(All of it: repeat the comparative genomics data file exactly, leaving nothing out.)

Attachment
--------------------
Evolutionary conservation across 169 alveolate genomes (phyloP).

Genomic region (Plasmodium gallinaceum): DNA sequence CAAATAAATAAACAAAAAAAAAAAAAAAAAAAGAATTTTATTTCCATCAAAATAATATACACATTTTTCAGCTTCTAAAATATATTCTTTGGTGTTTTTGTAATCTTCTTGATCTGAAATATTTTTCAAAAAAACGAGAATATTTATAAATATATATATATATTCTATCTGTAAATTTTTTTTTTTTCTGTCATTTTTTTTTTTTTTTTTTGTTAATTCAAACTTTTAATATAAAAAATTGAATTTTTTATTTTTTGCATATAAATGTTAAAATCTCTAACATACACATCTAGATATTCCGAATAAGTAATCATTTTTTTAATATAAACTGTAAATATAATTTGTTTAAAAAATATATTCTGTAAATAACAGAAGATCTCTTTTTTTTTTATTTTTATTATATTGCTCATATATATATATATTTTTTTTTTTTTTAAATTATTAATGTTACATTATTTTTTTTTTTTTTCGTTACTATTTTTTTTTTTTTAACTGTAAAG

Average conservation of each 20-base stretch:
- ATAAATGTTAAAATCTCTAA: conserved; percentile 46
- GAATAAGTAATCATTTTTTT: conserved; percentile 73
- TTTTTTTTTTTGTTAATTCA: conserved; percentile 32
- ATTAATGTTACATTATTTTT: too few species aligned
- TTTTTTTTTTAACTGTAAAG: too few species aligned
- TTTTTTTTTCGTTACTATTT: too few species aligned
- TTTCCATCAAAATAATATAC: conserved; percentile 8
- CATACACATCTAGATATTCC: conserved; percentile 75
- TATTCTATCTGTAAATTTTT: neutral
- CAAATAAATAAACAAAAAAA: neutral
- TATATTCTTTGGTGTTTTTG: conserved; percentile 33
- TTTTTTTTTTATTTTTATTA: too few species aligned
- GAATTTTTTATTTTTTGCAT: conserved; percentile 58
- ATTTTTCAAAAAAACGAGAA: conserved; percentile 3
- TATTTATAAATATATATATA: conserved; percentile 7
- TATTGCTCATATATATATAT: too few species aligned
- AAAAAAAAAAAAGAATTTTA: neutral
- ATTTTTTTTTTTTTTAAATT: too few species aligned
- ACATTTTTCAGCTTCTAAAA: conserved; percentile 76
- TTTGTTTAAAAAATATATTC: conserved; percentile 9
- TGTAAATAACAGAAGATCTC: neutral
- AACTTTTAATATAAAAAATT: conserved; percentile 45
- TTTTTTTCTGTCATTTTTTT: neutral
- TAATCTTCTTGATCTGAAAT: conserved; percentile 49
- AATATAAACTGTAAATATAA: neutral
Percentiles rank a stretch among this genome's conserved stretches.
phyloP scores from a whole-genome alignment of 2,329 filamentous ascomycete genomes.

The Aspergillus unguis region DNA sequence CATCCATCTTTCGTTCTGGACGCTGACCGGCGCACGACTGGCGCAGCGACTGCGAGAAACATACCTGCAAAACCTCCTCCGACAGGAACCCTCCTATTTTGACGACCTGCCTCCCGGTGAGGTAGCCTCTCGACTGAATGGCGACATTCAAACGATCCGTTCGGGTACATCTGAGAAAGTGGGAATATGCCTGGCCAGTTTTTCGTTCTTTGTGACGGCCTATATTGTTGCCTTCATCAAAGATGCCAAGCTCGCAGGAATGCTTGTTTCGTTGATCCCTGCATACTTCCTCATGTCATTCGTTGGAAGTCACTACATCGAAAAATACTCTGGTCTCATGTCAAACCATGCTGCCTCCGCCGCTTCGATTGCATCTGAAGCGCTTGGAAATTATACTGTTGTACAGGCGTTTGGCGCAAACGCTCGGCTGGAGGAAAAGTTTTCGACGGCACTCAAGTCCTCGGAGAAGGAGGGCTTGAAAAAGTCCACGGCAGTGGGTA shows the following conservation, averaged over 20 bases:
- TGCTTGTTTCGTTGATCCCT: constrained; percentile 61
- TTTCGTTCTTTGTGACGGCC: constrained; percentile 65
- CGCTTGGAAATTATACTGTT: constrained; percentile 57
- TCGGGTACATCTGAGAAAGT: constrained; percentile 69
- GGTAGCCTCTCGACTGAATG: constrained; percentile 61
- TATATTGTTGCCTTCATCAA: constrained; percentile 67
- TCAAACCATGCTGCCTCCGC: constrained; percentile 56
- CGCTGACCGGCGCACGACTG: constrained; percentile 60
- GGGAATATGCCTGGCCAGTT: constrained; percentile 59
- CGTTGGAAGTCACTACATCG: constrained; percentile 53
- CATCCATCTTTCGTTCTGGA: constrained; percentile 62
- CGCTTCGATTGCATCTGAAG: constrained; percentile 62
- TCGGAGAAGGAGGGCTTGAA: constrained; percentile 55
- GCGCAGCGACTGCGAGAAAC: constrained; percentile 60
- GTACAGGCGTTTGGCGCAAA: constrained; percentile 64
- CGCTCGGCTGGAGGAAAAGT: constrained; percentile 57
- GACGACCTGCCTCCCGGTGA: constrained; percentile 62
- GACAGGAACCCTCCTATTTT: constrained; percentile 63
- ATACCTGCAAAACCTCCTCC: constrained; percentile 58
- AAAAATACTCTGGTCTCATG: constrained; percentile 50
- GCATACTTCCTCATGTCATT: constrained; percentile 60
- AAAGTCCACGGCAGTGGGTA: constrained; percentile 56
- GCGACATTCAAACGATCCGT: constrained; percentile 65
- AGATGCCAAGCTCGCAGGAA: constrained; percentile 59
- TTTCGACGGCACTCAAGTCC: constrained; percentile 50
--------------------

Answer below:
Evolutionary conservation across 169 alveolate genomes (phyloP).

Genomic region (Plasmodium gallinaceum): DNA sequence CAAATAAATAAACAAAAAAAAAAAAAAAAAAAGAATTTTATTTCCATCAAAATAATATACACATTTTTCAGCTTCTAAAATATATTCTTTGGTGTTTTTGTAATCTTCTTGATCTGAAATATTTTTCAAAAAAACGAGAATATTTATAAATATATATATATATTCTATCTGTAAATTTTTTTTTTTTCTGTCATTTTTTTTTTTTTTTTTTGTTAATTCAAACTTTTAATATAAAAAATTGAATTTTTTATTTTTTGCATATAAATGTTAAAATCTCTAACATACACATCTAGATATTCCGAATAAGTAATCATTTTTTTAATATAAACTGTAAATATAATTTGTTTAAAAAATATATTCTGTAAATAACAGAAGATCTCTTTTTTTTTTATTTTTATTATATTGCTCATATATATATATATTTTTTTTTTTTTTAAATTATTAATGTTACATTATTTTTTTTTTTTTTCGTTACTATTTTTTTTTTTTTAACTGTAAAG

Average conservation of each 20-base stretch:
- ATAAATGTTAAAATCTCTAA: conserved; percentile 46
- GAATAAGTAATCATTTTTTT: conserved; percentile 73
- TTTTTTTTTTTGTTAATTCA: conserved; percentile 32
- ATTAATGTTACATTATTTTT: too few species aligned
- TTTTTTTTTTAACTGTAAAG: too few species aligned
- TTTTTTTTTCGTTACTATTT: too few species aligned
- TTTCCATCAAAATAATATAC: conserved; percentile 8
- CATACACATCTAGATATTCC: conserved; percentile 75
- TATTCTATCTGTAAATTTTT: neutral
- CAAATAAATAAACAAAAAAA: neutral
- TATATTCTTTGGTGTTTTTG: conserved; percentile 33
- TTTTTTTTTTATTTTTATTA: too few species aligned
- GAATTTTTTATTTTTTGCAT: conserved; percentile 58
- ATTTTTCAAAAAAACGAGAA: conserved; percentile 3
- TATTTATAAATATATATATA: conserved; percentile 7
- TATTGCTCATATATATATAT: too few species aligned
- AAAAAAAAAAAAGAATTTTA: neutral
- ATTTTTTTTTTTTTTAAATT: too few species aligned
- ACATTTTTCAGCTTCTAAAA: conserved; percentile 76
- TTTGTTTAAAAAATATATTC: conserved; percentile 9
- TGTAAATAACAGAAGATCTC: neutral
- AACTTTTAATATAAAAAATT: conserved; percentile 45
- TTTTTTTCTGTCATTTTTTT: neutral
- TAATCTTCTTGATCTGAAAT: conserved; percentile 49
- AATATAAACTGTAAATATAA: neutral
Percentiles rank a stretch among this genome's conserved stretches.
phyloP scores from a whole-genome alignment of 2,329 filamentous ascomycete genomes.

The Aspergillus unguis region DNA sequence CATCCATCTTTCGTTCTGGACGCTGACCGGCGCACGACTGGCGCAGCGACTGCGAGAAACATACCTGCAAAACCTCCTCCGACAGGAACCCTCCTATTTTGACGACCTGCCTCCCGGTGAGGTAGCCTCTCGACTGAATGGCGACATTCAAACGATCCGTTCGGGTACATCTGAGAAAGTGGGAATATGCCTGGCCAGTTTTTCGTTCTTTGTGACGGCCTATATTGTTGCCTTCATCAAAGATGCCAAGCTCGCAGGAATGCTTGTTTCGTTGATCCCTGCATACTTCCTCATGTCATTCGTTGGAAGTCACTACATCGAAAAATACTCTGGTCTCATGTCAAACCATGCTGCCTCCGCCGCTTCGATTGCATCTGAAGCGCTTGGAAATTATACTGTTGTACAGGCGTTTGGCGCAAACGCTCGGCTGGAGGAAAAGTTTTCGACGGCACTCAAGTCCTCGGAGAAGGAGGGCTTGAAAAAGTCCACGGCAGTGGGTA shows the following conservation, averaged over 20 bases:
- TGCTTGTTTCGTTGATCCCT: constrained; percentile 61
- TTTCGTTCTTTGTGACGGCC: constrained; percentile 65
- CGCTTGGAAATTATACTGTT: constrained; percentile 57
- TCGGGTACATCTGAGAAAGT: constrained; percentile 69
- GGTAGCCTCTCGACTGAATG: constrained; percentile 61
- TATATTGTTGCCTTCATCAA: constrained; percentile 67
- TCAAACCATGCTGCCTCCGC: constrained; percentile 56
- CGCTGACCGGCGCACGACTG: constrained; percentile 60
- GGGAATATGCCTGGCCAGTT: constrained; percentile 59
- CGTTGGAAGTCACTACATCG: constrained; percentile 53
- CATCCATCTTTCGTTCTGGA: constrained; percentile 62
- CGCTTCGATTGCATCTGAAG: constrained; percentile 62
- TCGGAGAAGGAGGGCTTGAA: constrained; percentile 55
- GCGCAGCGACTGCGAGAAAC: constrained; percentile 60
- GTACAGGCGTTTGGCGCAAA: constrained; percentile 64
- CGCTCGGCTGGAGGAAAAGT: constrained; percentile 57
- GACGACCTGCCTCCCGGTGA: constrained; percentile 62
- GACAGGAACCCTCCTATTTT: constrained; percentile 63
- ATACCTGCAAAACCTCCTCC: constrained; percentile 58
- AAAAATACTCTGGTCTCATG: constrained; percentile 50
- GCATACTTCCTCATGTCATT: constrained; percentile 60
- AAAGTCCACGGCAGTGGGTA: constrained; percentile 56
- GCGACATTCAAACGATCCGT: constrained; percentile 65
- AGATGCCAAGCTCGCAGGAA: constrained; percentile 59
- TTTCGACGGCACTCAAGTCC: constrained; percentile 50